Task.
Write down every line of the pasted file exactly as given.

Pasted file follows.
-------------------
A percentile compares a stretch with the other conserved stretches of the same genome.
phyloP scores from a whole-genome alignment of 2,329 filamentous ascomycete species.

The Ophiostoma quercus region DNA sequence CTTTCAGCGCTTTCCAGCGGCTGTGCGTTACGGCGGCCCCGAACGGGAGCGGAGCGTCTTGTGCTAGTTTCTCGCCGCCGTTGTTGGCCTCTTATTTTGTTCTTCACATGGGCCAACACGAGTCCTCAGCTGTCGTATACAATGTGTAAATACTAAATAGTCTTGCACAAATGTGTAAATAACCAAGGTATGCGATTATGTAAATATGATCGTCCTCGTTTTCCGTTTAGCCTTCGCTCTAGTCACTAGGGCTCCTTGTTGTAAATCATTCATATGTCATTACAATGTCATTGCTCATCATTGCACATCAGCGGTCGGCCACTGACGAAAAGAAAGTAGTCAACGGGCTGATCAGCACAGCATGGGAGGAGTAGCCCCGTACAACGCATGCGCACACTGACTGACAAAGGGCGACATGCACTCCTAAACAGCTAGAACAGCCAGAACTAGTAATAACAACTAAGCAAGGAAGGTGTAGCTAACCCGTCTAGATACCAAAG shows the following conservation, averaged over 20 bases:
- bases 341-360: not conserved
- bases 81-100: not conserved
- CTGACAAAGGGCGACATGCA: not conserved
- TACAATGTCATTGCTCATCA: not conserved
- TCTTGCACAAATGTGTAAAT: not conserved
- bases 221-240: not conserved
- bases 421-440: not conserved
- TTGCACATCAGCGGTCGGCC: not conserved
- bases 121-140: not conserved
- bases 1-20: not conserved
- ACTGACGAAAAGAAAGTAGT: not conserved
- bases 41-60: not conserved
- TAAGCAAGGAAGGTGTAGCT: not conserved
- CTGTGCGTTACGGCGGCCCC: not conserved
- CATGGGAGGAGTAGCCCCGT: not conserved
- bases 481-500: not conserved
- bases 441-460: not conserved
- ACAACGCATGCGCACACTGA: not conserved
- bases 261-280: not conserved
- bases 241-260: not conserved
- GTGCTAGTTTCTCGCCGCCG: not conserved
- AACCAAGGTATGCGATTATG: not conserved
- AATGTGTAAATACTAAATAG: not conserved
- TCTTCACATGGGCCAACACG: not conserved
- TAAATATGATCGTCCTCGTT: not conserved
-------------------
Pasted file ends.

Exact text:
A percentile compares a stretch with the other conserved stretches of the same genome.
phyloP scores from a whole-genome alignment of 2,329 filamentous ascomycete species.

The Ophiostoma quercus region DNA sequence CTTTCAGCGCTTTCCAGCGGCTGTGCGTTACGGCGGCCCCGAACGGGAGCGGAGCGTCTTGTGCTAGTTTCTCGCCGCCGTTGTTGGCCTCTTATTTTGTTCTTCACATGGGCCAACACGAGTCCTCAGCTGTCGTATACAATGTGTAAATACTAAATAGTCTTGCACAAATGTGTAAATAACCAAGGTATGCGATTATGTAAATATGATCGTCCTCGTTTTCCGTTTAGCCTTCGCTCTAGTCACTAGGGCTCCTTGTTGTAAATCATTCATATGTCATTACAATGTCATTGCTCATCATTGCACATCAGCGGTCGGCCACTGACGAAAAGAAAGTAGTCAACGGGCTGATCAGCACAGCATGGGAGGAGTAGCCCCGTACAACGCATGCGCACACTGACTGACAAAGGGCGACATGCACTCCTAAACAGCTAGAACAGCCAGAACTAGTAATAACAACTAAGCAAGGAAGGTGTAGCTAACCCGTCTAGATACCAAAG shows the following conservation, averaged over 20 bases:
- bases 341-360: not conserved
- bases 81-100: not conserved
- CTGACAAAGGGCGACATGCA: not conserved
- TACAATGTCATTGCTCATCA: not conserved
- TCTTGCACAAATGTGTAAAT: not conserved
- bases 221-240: not conserved
- bases 421-440: not conserved
- TTGCACATCAGCGGTCGGCC: not conserved
- bases 121-140: not conserved
- bases 1-20: not conserved
- ACTGACGAAAAGAAAGTAGT: not conserved
- bases 41-60: not conserved
- TAAGCAAGGAAGGTGTAGCT: not conserved
- CTGTGCGTTACGGCGGCCCC: not conserved
- CATGGGAGGAGTAGCCCCGT: not conserved
- bases 481-500: not conserved
- bases 441-460: not conserved
- ACAACGCATGCGCACACTGA: not conserved
- bases 261-280: not conserved
- bases 241-260: not conserved
- GTGCTAGTTTCTCGCCGCCG: not conserved
- AACCAAGGTATGCGATTATG: not conserved
- AATGTGTAAATACTAAATAG: not conserved
- TCTTCACATGGGCCAACACG: not conserved
- TAAATATGATCGTCCTCGTT: not conserved